Effective, productive pairing takes practice. If you know your own role in a pair, you can be effective. If you have experience from both sides of the pair, then I think that has the potential for a very powerful partnership. I work closely with brilliant programmers every day. I see my role as a tester often as facilitating a testing mindset in my programmer peers. It wasn’t until I actually had to step into the shoes of one that I realised that there’s a lot of facilitation on the programmer’s part as well to make sure that a tester has a detail-rich environment in which to work.
I found this workshop a humbling experience. I want to thank Jan and Phil for the opportunity.
There was to be a debate at Foo Café in Malmö in early November about the ISO29119 software testing standard. It was to feature Karen N. Johnson and myself debating Stuart Reid and Anne Mette Hass on whether the current volumes should be retracted and the upcoming volumes suspended. At the time I was invited to participate, my understanding was that all participants had agreed to the debate. The only thing left to sort out was the format and the moderator.
Sadly, the debate will no longer go ahead. Mr. Reid and Ms. Hass have pulled out. I am obviously disappointed. I was looking forward to finally having some of the questions and concerns raised by my testing colleagues addressed by people from the working group. To my knowledge that has not happened with the exception of a response from Mr. Reid himself. His response inadequately addresses a small number of concerns raised by those opposed to the standard and misrepresents a number of others. If anything, my experience with this debate, in which Mr. Reid and Ms. Hass agreed to participate then subsequently backflipped has raised even more questions that need to be addressed.
I understand how having poured so much time and effort into the standard, it must be difficult to hear people criticise it so strongly, but I am curious as to why no one from the working group seems to want to publicly defend their work. Neither Karen nor myself (nor indeed any of the other testers I’m proud to associate myself with) have any interest whatsoever in personally disparaging Mr. Reid, Ms. Hass or anyone else in the working group. The standard itself is what we take issue with. The issues are what we want the opportunity to discuss further. I do hope an opportunity will arise for Mr. Reid and co. to address the very real concerns my colleagues and I have raised about the standard.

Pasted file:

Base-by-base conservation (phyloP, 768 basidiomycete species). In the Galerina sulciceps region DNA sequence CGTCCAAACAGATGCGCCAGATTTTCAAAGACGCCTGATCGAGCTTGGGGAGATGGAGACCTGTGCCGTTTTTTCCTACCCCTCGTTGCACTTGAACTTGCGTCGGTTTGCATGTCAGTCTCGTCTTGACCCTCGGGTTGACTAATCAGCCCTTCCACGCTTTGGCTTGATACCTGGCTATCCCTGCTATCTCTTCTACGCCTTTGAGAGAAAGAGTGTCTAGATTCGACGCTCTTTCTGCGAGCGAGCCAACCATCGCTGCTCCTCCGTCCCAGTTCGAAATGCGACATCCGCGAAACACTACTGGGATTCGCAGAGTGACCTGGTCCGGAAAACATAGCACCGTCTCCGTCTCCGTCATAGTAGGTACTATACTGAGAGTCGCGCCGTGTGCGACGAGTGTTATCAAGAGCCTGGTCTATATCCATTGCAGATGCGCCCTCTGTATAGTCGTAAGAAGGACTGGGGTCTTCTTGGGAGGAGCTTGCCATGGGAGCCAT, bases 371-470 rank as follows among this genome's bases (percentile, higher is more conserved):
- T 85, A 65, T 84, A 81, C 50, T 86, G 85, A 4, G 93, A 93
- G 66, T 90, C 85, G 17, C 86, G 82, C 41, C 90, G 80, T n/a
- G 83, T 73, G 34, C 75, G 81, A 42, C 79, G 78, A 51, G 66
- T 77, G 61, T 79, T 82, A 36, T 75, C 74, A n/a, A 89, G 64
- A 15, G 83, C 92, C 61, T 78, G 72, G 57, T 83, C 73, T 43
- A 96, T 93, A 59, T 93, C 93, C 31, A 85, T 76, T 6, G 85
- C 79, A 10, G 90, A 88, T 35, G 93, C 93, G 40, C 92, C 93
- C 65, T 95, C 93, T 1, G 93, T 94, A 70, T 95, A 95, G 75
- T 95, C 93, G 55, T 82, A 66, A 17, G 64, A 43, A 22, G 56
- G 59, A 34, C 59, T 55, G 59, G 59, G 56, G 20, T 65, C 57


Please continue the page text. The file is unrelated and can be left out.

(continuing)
I suppose most people will have filled their conference dance card by now, but in case you haven’t, here are some upcoming conferences that I’ll be presenting at:
Let’s Test Oz
Tasting Let’s Test – South Africa
Johannesburg, South Africa
All of these conferences have presentations from world class speakers (somehow they let me in too), so they’re well worth attending if you can.
I hope to see you there.
To the publisher(s) of the blog post entitled ‘Book burners threaten (old) new testing standard’ on professionaltester.com on August 20, 2014:
(I have attached an image of said blog’s text in case it should change or be removed in future)
At CAST2014, a number of like-minded professional testers got together after a very insightful presentation by James Christie on the subject of the proposed ISO 29119 standard. Out of this meeting of minds, two things emerged. One was a manifesto drafted by Karen N. Johnson about our beliefs as professional testers (http://www.professionaltestersmanifesto.org/). The other was a petition initiated by the International Society for Software Testing (ISST) to demonstrate a lack of consensus by professional software testers to the proposed standard ISO 29119 (http://www.ipetitions.com/petition/stop29119).
The petition exists to show that there are a significant number of software testing professionals who have significant, reasoned and substantial objections to the publication and subsequent adoption of the ISO29119 standard and therefore there is no consensus in the software testing industry that this standard is valid.
ISO’s own guidelines define consensus as :
ISO/IEC Guide 2:2004, definition 1.7
“General agreement characterised by the absence of sustained opposition to substantial issues by any important part of the concerned interests and by a process that involves seeking to take into account the views of all parties concerned and to reconcile any conflicting arguments.
NOTE Consensus need not imply unanimity.”
Over the past week, signatories of this petition and other concerned parties have been circulating the petition and encouraging others to sign it. As of writing, it has upward of 250 signatories.
Your blog seems to be a fairly low-brow effort to understand and respond to the concerns raised by the petition. I see few redeeming qualities upon closer reading. It denounces this petition in what I can only describe as insultingly inflammatory fashion. You appear to be using a number of fallacies to support your attempt at an argument. Let’s go through them.